Justifying the contrast between religion and the gospel, Tim Keller has pointed out that the Greek word for “religion” used in James 1 is used negatively in Colossians 2:18 where it describes false asceticism, fleshly works-righteousness, and also in Acts 26:5 where Paul speaks of his pre-Christian life in strict “religion.” So, according to Keller, the word certainly has enough negative connotations to use as a fair title for the category of works-righteousness. In the Old Testament the prophets are devastating in their criticism of empty ritual and religious observances designed to bribe and appease God rather then serving, trusting, and loving him. The word “religion” isn’t used for this approach, but it’s a good way to describe what the prophets are condemning.

Keller goes on to tease out this distinction with this helpful comparison list:

RELIGION: I obey-therefore I’m accepted

THE GOSPEL: I’m accepted-therefore I obey.

RELIGION: Motivation is based on fear and insecurity

THE GOSPEL: Motivation is based on grateful joy.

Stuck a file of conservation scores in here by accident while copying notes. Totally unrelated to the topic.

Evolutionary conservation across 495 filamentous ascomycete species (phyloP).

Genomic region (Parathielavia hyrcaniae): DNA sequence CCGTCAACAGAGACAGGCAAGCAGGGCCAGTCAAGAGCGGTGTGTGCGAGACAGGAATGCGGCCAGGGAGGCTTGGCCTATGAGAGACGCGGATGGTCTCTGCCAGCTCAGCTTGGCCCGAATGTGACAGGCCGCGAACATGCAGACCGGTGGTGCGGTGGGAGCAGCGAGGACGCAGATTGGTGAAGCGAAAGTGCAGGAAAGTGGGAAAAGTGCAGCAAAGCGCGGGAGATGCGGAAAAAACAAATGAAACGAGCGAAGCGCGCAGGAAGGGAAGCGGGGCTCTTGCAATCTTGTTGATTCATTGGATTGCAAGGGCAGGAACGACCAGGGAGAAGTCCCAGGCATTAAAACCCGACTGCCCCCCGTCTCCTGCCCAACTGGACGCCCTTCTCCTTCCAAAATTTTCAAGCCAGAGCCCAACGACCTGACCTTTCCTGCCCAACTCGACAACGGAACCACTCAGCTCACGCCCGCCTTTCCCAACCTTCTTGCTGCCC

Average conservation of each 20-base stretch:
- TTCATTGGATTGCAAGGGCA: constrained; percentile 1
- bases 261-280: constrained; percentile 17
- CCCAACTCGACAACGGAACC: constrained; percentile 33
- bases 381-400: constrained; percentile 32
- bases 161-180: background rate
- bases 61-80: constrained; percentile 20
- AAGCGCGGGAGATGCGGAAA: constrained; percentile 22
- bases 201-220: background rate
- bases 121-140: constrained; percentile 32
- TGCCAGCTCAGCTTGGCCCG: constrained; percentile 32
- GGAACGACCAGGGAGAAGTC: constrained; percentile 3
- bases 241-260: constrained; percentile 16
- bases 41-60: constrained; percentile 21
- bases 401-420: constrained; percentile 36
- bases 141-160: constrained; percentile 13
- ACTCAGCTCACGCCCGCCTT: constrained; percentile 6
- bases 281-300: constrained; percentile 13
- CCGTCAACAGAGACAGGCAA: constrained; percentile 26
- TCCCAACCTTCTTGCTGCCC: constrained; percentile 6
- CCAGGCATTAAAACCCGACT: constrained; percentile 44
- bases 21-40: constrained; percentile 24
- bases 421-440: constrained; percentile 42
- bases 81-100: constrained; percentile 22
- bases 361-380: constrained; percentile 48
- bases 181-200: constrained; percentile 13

RELIGION: I obey God in order to get things from God

THE GOSPEL: I obey God to get to God-to delight and resemble Him. Read More...

Here is the Matt Chandler Message

Over the weekend there was quite a stir on some of the theological blogs involving the CodeOrange Revival that is being hosted at Elevation Church. Matt Chandler, who is considered an orthodox evangelical, spoke on Thursday. His message was very strong and he had some very pointed words to say to those who attend Elevation Church. However when it came time to re-air the broadcast there was a decision made to cut out Matt’s message. Therefore the blogs started to stir and a number of people wondered if there was a problem with Matt’s message to the point that Stephen Furtick had it removed. However the next day it was aired twice and I must say the second time I heard the message it was even better.

I know numbers of people who attend Elevation and love the preaching, fellowship and community outreach. The only thing I want to address in this blog article is the preaching. My suggestion is that you listen to this message from Matt Chandler and see if this is the kind of message (regarding CONTENT) that you are hearing weekly at Elevation. Is there a constant reminder NOT of what you must DO but what has already been DONE for you by the life, death and resurrection of Jesus Christ? What you are getting in this message from Matt is God-centered and not man-centered preaching. This is NOT about how to have a better sex life, how to manage your finances or even how to become a better leader, this is all about God.